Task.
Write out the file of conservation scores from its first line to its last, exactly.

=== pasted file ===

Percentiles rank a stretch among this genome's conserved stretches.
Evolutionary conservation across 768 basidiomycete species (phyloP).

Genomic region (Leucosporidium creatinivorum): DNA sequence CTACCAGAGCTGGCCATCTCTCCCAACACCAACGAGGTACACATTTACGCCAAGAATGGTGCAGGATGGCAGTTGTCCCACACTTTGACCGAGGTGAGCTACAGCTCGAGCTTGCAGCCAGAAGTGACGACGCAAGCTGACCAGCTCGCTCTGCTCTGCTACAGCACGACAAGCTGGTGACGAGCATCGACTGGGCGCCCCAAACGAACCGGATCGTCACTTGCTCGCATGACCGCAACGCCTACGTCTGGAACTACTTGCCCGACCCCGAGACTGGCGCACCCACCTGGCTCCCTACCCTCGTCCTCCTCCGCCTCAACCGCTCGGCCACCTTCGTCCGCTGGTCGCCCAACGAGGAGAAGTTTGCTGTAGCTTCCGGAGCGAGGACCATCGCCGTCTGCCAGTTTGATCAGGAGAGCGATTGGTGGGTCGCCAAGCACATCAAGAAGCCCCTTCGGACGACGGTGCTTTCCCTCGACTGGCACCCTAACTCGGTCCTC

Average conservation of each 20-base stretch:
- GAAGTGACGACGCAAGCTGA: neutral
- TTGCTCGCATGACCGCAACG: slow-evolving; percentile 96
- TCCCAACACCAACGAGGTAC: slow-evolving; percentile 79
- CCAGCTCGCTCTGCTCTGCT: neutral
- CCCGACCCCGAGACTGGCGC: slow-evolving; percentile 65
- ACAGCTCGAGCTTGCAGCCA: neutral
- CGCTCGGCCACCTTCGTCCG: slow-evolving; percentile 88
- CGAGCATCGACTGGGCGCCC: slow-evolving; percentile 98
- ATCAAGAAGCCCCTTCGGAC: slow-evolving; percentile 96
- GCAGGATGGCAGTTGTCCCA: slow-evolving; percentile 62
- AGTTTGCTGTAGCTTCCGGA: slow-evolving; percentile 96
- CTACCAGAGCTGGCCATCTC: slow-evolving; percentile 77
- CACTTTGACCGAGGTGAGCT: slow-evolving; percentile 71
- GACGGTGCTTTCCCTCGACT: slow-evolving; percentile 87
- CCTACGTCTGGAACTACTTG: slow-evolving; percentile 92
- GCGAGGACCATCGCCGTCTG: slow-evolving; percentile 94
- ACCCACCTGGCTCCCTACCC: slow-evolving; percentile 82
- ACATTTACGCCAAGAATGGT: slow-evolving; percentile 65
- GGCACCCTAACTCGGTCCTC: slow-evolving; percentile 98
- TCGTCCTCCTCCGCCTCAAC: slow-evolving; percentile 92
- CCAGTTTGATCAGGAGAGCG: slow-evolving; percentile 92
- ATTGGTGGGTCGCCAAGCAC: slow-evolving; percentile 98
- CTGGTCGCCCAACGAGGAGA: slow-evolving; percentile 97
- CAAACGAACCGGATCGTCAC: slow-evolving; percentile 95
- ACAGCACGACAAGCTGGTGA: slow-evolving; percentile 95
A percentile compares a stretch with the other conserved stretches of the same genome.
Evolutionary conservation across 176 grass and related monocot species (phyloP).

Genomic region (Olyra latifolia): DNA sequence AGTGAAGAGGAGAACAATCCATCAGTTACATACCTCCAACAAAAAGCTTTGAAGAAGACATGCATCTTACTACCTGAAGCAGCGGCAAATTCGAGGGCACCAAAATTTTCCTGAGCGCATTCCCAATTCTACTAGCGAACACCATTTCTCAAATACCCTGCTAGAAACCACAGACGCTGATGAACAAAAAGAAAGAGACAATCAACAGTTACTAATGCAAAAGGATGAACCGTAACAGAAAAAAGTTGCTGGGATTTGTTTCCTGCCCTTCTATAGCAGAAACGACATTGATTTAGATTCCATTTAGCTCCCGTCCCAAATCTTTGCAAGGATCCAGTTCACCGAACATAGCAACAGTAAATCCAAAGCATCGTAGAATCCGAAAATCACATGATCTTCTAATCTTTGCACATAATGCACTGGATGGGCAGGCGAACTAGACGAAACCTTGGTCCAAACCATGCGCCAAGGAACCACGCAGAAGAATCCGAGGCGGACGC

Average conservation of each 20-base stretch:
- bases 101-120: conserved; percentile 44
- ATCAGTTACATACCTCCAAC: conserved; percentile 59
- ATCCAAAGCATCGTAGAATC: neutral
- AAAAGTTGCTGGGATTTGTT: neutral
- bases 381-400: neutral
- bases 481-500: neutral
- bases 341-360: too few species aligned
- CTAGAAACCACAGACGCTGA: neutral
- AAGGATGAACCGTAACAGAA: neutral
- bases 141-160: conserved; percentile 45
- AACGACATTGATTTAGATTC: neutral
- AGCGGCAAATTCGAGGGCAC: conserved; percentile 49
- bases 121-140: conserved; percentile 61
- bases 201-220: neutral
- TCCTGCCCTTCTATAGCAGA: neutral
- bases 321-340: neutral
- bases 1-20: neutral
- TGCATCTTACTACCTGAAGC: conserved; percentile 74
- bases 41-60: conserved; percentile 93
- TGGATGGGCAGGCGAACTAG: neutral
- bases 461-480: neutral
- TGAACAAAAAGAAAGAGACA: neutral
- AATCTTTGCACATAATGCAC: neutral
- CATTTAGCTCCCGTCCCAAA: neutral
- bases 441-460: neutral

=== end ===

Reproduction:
Percentiles rank a stretch among this genome's conserved stretches.
Evolutionary conservation across 768 basidiomycete species (phyloP).

Genomic region (Leucosporidium creatinivorum): DNA sequence CTACCAGAGCTGGCCATCTCTCCCAACACCAACGAGGTACACATTTACGCCAAGAATGGTGCAGGATGGCAGTTGTCCCACACTTTGACCGAGGTGAGCTACAGCTCGAGCTTGCAGCCAGAAGTGACGACGCAAGCTGACCAGCTCGCTCTGCTCTGCTACAGCACGACAAGCTGGTGACGAGCATCGACTGGGCGCCCCAAACGAACCGGATCGTCACTTGCTCGCATGACCGCAACGCCTACGTCTGGAACTACTTGCCCGACCCCGAGACTGGCGCACCCACCTGGCTCCCTACCCTCGTCCTCCTCCGCCTCAACCGCTCGGCCACCTTCGTCCGCTGGTCGCCCAACGAGGAGAAGTTTGCTGTAGCTTCCGGAGCGAGGACCATCGCCGTCTGCCAGTTTGATCAGGAGAGCGATTGGTGGGTCGCCAAGCACATCAAGAAGCCCCTTCGGACGACGGTGCTTTCCCTCGACTGGCACCCTAACTCGGTCCTC

Average conservation of each 20-base stretch:
- GAAGTGACGACGCAAGCTGA: neutral
- TTGCTCGCATGACCGCAACG: slow-evolving; percentile 96
- TCCCAACACCAACGAGGTAC: slow-evolving; percentile 79
- CCAGCTCGCTCTGCTCTGCT: neutral
- CCCGACCCCGAGACTGGCGC: slow-evolving; percentile 65
- ACAGCTCGAGCTTGCAGCCA: neutral
- CGCTCGGCCACCTTCGTCCG: slow-evolving; percentile 88
- CGAGCATCGACTGGGCGCCC: slow-evolving; percentile 98
- ATCAAGAAGCCCCTTCGGAC: slow-evolving; percentile 96
- GCAGGATGGCAGTTGTCCCA: slow-evolving; percentile 62
- AGTTTGCTGTAGCTTCCGGA: slow-evolving; percentile 96
- CTACCAGAGCTGGCCATCTC: slow-evolving; percentile 77
- CACTTTGACCGAGGTGAGCT: slow-evolving; percentile 71
- GACGGTGCTTTCCCTCGACT: slow-evolving; percentile 87
- CCTACGTCTGGAACTACTTG: slow-evolving; percentile 92
- GCGAGGACCATCGCCGTCTG: slow-evolving; percentile 94
- ACCCACCTGGCTCCCTACCC: slow-evolving; percentile 82
- ACATTTACGCCAAGAATGGT: slow-evolving; percentile 65
- GGCACCCTAACTCGGTCCTC: slow-evolving; percentile 98
- TCGTCCTCCTCCGCCTCAAC: slow-evolving; percentile 92
- CCAGTTTGATCAGGAGAGCG: slow-evolving; percentile 92
- ATTGGTGGGTCGCCAAGCAC: slow-evolving; percentile 98
- CTGGTCGCCCAACGAGGAGA: slow-evolving; percentile 97
- CAAACGAACCGGATCGTCAC: slow-evolving; percentile 95
- ACAGCACGACAAGCTGGTGA: slow-evolving; percentile 95
A percentile compares a stretch with the other conserved stretches of the same genome.
Evolutionary conservation across 176 grass and related monocot species (phyloP).

Genomic region (Olyra latifolia): DNA sequence AGTGAAGAGGAGAACAATCCATCAGTTACATACCTCCAACAAAAAGCTTTGAAGAAGACATGCATCTTACTACCTGAAGCAGCGGCAAATTCGAGGGCACCAAAATTTTCCTGAGCGCATTCCCAATTCTACTAGCGAACACCATTTCTCAAATACCCTGCTAGAAACCACAGACGCTGATGAACAAAAAGAAAGAGACAATCAACAGTTACTAATGCAAAAGGATGAACCGTAACAGAAAAAAGTTGCTGGGATTTGTTTCCTGCCCTTCTATAGCAGAAACGACATTGATTTAGATTCCATTTAGCTCCCGTCCCAAATCTTTGCAAGGATCCAGTTCACCGAACATAGCAACAGTAAATCCAAAGCATCGTAGAATCCGAAAATCACATGATCTTCTAATCTTTGCACATAATGCACTGGATGGGCAGGCGAACTAGACGAAACCTTGGTCCAAACCATGCGCCAAGGAACCACGCAGAAGAATCCGAGGCGGACGC

Average conservation of each 20-base stretch:
- bases 101-120: conserved; percentile 44
- ATCAGTTACATACCTCCAAC: conserved; percentile 59
- ATCCAAAGCATCGTAGAATC: neutral
- AAAAGTTGCTGGGATTTGTT: neutral
- bases 381-400: neutral
- bases 481-500: neutral
- bases 341-360: too few species aligned
- CTAGAAACCACAGACGCTGA: neutral
- AAGGATGAACCGTAACAGAA: neutral
- bases 141-160: conserved; percentile 45
- AACGACATTGATTTAGATTC: neutral
- AGCGGCAAATTCGAGGGCAC: conserved; percentile 49
- bases 121-140: conserved; percentile 61
- bases 201-220: neutral
- TCCTGCCCTTCTATAGCAGA: neutral
- bases 321-340: neutral
- bases 1-20: neutral
- TGCATCTTACTACCTGAAGC: conserved; percentile 74
- bases 41-60: conserved; percentile 93
- TGGATGGGCAGGCGAACTAG: neutral
- bases 461-480: neutral
- TGAACAAAAAGAAAGAGACA: neutral
- AATCTTTGCACATAATGCAC: neutral
- CATTTAGCTCCCGTCCCAAA: neutral
- bases 441-460: neutral